Again, the topics raised in the ESPN piece are important to industry insiders & hardcore followers, but for a casual fan ordering a PPV to see Brock Lesnar fight? That audience doesn’t care. Which is why UFC took a minor deal and gave it oxygen unnecessarily (from their end).

    The overreaction PR-wise gives me pause in regards to how UFC would handle a legitimate crisis down the road. This was a small test for them PR-wise and so far I don’t think they came through well.

    • Mark says:

      I think it’s obvious why they went with Shamrock and Rodriguez over Lindland and Frank: starpower.

      The show is a “sports news show”, but they also are out to get ratings, so their journalistic integrity does stop at a point (not unlike the “real” nws these days.) Lindland may be a Silver Medalist, but he’s also totally unknown to all but hardcore MMA fans. Frank Shamrock is one of the best fighters of the pre-boom period, but he’s also as unknown to casual and non-fans as Lindland. And let’s not forget Lindland is the manager of Chael and doesn’t want to cause his friend backlash for something he didn’t do. Because God knows Chael gets in enough trouble on his own.

      But Ken Shamrock, as a guy around for both UFC boom periods in 1994-96 and 2006, as well as a former WWF wrestler is more well-known to casual and non-fans. And Ricco was on Celebrity Rehab, which gets fairly good ratings on VH1, so far more people are likely to know who he is than Matt. And you are far more likely to care about someone you’ve heard of than somebody who is unknown to you.

      • Also, Lindland and Frank Shamrock are…how can I put this diplomatically? A little crazy and stupid.

        • Jonathan Snowden says:

          Two of the smartest fighters I’ve ever talked to.

        • fd says:

          Wait, you’re saying that because the alternative were people who were crazy and stupid, they put on Ken Shamrock?

          Also, Snowden, if you think Frank Shamrock is one of “the smartest fighters you’ve ever talked to” you clearly didn’t talk to him for very long.

        • Say what you want about Shamrock, but he actually gives a better interview than either of those other two guys.

        • Jason Harris says:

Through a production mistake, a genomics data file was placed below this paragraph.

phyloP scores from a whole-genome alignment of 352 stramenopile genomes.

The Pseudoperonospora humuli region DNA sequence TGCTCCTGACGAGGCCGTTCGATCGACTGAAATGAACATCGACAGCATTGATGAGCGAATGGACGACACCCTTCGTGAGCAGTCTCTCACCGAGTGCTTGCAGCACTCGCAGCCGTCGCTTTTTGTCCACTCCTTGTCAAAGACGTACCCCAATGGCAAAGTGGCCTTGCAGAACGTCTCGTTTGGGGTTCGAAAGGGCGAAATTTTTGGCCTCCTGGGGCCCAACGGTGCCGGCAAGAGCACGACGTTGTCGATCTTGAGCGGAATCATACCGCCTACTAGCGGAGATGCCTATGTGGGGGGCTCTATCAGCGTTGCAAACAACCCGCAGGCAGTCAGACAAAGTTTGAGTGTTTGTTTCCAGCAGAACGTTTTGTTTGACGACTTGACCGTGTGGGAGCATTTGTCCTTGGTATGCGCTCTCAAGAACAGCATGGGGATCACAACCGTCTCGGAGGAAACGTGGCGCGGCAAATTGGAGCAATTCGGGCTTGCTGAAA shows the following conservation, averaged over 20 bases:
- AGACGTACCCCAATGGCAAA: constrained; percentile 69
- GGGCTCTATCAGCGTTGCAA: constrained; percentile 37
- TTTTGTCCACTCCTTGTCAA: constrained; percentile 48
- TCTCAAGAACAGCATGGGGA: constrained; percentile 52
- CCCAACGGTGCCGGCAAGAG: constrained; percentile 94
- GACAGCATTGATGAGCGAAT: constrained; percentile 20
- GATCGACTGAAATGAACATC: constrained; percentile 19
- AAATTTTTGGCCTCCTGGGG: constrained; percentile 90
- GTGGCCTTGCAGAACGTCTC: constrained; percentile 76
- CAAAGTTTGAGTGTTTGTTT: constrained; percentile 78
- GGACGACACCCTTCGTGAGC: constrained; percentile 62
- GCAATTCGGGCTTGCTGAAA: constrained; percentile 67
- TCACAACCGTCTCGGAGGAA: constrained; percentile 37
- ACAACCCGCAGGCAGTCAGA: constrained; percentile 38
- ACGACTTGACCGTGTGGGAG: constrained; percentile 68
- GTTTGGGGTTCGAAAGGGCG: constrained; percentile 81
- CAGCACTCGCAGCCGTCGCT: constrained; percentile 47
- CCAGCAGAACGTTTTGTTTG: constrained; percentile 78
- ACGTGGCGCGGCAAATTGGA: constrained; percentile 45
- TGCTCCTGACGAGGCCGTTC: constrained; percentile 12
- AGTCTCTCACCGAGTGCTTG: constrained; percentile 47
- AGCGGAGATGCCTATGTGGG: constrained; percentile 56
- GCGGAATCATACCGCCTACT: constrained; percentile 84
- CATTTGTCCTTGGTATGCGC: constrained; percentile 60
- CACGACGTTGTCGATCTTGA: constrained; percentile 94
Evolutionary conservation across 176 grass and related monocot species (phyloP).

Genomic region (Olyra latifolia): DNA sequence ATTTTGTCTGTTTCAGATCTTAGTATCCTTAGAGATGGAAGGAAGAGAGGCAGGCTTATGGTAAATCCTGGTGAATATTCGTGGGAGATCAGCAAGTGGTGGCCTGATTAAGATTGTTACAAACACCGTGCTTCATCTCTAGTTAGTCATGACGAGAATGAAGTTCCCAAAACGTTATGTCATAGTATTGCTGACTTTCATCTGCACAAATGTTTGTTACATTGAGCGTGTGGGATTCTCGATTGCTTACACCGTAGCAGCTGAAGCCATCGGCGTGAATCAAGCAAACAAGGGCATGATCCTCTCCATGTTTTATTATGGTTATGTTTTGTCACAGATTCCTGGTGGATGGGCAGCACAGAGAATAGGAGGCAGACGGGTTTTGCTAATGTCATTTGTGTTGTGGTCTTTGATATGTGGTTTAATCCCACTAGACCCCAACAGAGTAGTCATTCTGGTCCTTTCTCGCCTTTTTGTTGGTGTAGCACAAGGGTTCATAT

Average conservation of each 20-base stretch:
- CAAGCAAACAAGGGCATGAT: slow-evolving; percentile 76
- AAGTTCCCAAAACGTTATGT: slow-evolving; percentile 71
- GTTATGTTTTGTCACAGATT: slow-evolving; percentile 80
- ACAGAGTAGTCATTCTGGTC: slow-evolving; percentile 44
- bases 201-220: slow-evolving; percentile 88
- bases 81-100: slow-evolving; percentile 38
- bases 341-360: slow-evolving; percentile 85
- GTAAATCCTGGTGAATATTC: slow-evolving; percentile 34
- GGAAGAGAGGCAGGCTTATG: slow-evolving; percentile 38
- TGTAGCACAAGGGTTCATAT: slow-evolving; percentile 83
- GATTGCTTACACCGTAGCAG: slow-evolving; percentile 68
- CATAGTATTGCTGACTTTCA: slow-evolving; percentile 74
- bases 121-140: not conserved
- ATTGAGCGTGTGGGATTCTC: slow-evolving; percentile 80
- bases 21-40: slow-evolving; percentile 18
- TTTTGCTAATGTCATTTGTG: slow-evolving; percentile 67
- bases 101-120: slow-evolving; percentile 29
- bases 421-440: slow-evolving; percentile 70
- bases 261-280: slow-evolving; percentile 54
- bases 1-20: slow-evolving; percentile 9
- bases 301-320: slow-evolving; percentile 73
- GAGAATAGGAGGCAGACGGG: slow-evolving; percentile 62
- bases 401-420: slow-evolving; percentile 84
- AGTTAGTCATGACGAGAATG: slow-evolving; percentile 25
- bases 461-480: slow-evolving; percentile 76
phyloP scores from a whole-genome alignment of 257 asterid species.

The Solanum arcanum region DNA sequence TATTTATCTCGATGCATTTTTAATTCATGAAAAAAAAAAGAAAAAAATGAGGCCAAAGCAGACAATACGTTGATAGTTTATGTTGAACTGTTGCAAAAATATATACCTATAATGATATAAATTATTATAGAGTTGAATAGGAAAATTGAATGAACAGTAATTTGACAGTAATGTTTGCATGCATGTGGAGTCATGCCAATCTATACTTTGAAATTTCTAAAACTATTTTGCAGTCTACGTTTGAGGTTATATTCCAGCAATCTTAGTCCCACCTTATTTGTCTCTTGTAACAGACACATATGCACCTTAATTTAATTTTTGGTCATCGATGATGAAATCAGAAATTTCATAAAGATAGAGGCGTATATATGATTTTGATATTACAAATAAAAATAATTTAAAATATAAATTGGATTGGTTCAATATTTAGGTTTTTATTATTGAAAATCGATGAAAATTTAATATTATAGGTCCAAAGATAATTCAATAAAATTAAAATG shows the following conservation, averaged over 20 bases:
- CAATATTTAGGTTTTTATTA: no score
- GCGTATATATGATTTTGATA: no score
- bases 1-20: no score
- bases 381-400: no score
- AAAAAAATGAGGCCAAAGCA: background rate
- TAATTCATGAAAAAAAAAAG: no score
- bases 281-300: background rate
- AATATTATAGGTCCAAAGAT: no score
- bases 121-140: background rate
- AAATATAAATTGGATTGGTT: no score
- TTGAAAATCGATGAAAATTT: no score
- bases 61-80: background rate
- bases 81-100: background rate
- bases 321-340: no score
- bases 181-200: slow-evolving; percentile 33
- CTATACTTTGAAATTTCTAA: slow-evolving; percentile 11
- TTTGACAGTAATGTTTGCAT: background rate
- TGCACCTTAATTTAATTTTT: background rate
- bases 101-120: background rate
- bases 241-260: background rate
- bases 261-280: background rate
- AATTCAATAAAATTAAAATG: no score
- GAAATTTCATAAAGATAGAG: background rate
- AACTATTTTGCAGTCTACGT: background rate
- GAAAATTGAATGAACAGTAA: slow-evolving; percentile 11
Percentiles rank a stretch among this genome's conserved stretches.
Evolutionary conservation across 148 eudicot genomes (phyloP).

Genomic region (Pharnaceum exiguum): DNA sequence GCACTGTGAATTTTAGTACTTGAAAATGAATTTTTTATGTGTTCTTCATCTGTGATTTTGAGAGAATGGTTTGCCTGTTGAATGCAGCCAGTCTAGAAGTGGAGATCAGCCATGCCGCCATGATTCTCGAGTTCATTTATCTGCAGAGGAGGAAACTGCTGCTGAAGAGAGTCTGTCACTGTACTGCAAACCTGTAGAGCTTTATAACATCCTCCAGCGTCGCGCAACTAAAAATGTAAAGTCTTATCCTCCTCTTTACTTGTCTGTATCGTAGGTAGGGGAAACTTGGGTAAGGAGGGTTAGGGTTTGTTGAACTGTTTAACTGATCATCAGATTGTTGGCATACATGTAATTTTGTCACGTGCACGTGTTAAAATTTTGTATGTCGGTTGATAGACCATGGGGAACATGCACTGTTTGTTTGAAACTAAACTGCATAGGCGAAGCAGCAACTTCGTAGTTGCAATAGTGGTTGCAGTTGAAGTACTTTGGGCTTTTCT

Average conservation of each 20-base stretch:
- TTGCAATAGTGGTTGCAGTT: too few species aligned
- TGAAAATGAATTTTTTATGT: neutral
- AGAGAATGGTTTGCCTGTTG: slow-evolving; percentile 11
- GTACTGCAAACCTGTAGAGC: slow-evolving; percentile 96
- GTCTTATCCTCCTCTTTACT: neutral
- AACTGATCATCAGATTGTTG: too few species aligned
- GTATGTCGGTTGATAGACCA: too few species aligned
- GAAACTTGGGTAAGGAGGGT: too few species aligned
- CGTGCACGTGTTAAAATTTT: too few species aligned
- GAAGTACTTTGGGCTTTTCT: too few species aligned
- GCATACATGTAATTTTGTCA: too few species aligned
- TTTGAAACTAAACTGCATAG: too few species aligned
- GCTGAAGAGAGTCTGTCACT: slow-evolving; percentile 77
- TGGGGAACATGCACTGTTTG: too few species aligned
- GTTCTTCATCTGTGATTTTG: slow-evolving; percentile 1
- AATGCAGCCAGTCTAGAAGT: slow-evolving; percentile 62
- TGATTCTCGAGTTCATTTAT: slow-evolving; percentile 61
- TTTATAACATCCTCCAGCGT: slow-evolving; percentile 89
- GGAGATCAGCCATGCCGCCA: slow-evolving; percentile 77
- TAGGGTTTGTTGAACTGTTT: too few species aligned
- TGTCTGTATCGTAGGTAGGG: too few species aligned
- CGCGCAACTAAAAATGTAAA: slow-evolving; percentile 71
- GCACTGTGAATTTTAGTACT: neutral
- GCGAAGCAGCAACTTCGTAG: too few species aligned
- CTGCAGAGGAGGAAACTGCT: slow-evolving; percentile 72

“Also, Snowden, if you think Frank Shamrock is one of “the smartest fighters you’ve ever talked to” you clearly didn’t talk to him for very long.”

          Or hasn’t talked to anyone since the SEG era.

  5. Steve4192 says:

    “They went on the offensive before the segment aired, giving people a reason to actually watch the segment instead of ignoring it”

    I could agree more.

    I know I for one would never have seen the show had Dana not gone off the deep end. Zuffa’s reaction probably doubled the ratings for the show. They would have been MUCH better off ignoring it rather than throwing gasoline on the fire.

  6. 45 Huddle says:


    The UFC’s change has zero effect. I can see why they did it. They purchased Strikeforce, and now that they have fighters being tested more. Cyborg & Lawal got busted. And Overeem dodged a test. It is obvious that Strikeforce has a slightly bigger steroid problem then the UFC. I assume Bellator is this way too.

    However, despite this pre-screening having no teeth….. It still takes the discussion off the UFC. They can say they are doing something about it. It takes a 3 paragraph response to really explain why there are holes in the system.

    Even MLB…. Who took so much BS from the federal government, isn’t testing athletes like they should be during the off season. These leagues do not care. They do enough testing to say: “Hey we are doing something about it.” But they don’t do enough that it hurts their sports revenues.


    ESPN was able to produce no names in their attack on the UFC. Since then, fighters have come out to talk against it…. while actually using their names.

    McCorkle wrote an interesting post on The UG that not only went against ESPN, but talked about how he was not in favor of a union.

    The UFC released a video with Liddell, Griffin, and Serra all praising the UFC’s pay.

    And MMA Junkie released the best article so far with Phan, Roop, & Volkmann. Junkie produced hard numbers, including sponsor pay. All 3 are not superstars at all, and there pay would be considered above respectable.